Explored pointedly in Aldous Huxley’s Brave New World, reproduction is a fundamental aspect of being human, but one which is mutable. There are moments it is planned, and moments it is unplanned, and oscillating between these two points the species has propagated itself through the millennia—at least as far as we know (*wink*). Though the approach is entirely different than Huxley’s, Ted Chiang’s 2000 Seventy-Two Letters is another story bringing into focus the significance and responsibility of the human creative act.
Imagery and backdrop residing ever-so-close to what most perceive as the core of the sub-genre, Seventy-Two Letters is undoubtedly steampunk, though with a strong fantasy edge. Set in pre-industrial Britain circa the mid 1800s, the novella is the story of Robert Stratton, a nomenclator working in a factory that produces golems. Made of clay, the anthropomorphic objects are animated with codes, called names, that are written on pieces of paper and inserted into the neck. Each golem able to perform a limited number of actions based on the coding, Stratton has grand plans for the reduction of manual labor through the introduction of a new model he has recently developed with opposable digits. But when a pair of scientists approach him regarding the application of his knowledge on human fetuses, Stratton’s research into the application of names takes him into uncharted territory for the human race.
Mary Shelley’s 1818 Frankenstein is a deeply personal look at two humans: a creator and createe. Seventy-Two Letters goes a step further, taking Shelley’s idea of the createe to the level of mass-production. Employing his own imaginative artifice as to the manner in which humans are unnaturally created, Chiang nevertheless keeps his focus on the human condition, that is, rather than descending into the sensationalism and base entertainment that plague adaptations of Shelley’s work. The novella largely an exercise in world building, or in this case perhaps better to write ‘theory building’, a significant portion of the text details the fantastic science underpinning the main conceit, namely the manner in which 19 th century British scientists vat-grow people, and the implications thereof.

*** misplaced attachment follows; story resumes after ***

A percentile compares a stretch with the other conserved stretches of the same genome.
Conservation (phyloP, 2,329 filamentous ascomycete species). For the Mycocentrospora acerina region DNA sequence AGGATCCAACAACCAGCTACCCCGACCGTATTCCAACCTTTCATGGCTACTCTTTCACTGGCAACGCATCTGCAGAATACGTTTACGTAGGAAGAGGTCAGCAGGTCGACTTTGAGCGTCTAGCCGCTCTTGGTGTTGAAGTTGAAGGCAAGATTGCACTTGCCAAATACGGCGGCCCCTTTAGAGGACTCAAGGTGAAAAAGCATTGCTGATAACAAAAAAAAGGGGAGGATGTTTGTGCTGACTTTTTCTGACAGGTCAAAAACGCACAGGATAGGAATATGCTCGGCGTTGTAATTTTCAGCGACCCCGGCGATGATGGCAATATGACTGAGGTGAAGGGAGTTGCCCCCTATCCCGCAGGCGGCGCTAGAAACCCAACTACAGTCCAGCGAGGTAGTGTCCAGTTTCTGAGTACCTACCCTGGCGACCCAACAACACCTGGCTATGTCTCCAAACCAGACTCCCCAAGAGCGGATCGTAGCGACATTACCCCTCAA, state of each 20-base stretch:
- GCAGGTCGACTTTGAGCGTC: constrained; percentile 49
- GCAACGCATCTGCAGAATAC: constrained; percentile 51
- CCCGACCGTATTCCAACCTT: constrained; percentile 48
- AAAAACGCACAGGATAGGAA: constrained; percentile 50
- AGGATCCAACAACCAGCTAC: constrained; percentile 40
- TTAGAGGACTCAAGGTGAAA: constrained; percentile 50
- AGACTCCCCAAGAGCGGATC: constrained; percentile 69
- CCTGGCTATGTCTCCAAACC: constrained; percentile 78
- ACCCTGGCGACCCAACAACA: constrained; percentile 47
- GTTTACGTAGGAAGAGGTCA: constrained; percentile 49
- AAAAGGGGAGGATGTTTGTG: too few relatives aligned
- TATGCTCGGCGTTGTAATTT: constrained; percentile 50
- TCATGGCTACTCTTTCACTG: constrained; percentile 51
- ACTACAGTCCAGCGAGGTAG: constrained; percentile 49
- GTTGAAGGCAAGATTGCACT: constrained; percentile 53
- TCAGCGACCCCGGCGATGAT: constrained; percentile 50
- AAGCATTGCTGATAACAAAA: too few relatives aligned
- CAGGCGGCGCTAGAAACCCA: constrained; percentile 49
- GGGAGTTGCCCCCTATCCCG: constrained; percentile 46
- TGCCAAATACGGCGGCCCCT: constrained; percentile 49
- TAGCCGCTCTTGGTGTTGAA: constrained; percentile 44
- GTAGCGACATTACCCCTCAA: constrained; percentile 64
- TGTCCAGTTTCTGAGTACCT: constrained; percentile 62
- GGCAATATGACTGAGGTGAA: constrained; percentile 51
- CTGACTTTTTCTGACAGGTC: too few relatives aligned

But the idea of ‘name’ is the root of the story. Derived from Judaism (as if the title and golems weren’t enough of a hint), the animative power Stratton wields with paper codes comes indirectly from kabbalistic studies of the cosmos and the imagined society’s understanding of spirituality. Chiang appropriating the fantastical elements but never entering into commentary or discussion on the religion, it remains for the denouement—a powerful handful of paragraphs—to spell out the universal nature of his spiritual, and as it were, human concern. A bold statement, Chiang accounts for the ideas’s shortcomings prior yet remains adamant as to its veracity upon the conclusion. (It will be a joy for the reader to discover the actual details behind this vague statement.)
In the end, Seventy-Two Letters is a novella that exists at the intersection of Frankenstein, and The Difference Engine. An intentionally pseudo-scientific story that is more concerned with the direction of humanity’s evolution, the superficial elements—golems, Judaism, the Industrial Revolution, and vat grown humans—are only the doorway to discussion on the some of the most basic ideas surrounding human procreation, most particularly the role mankind plays in the process.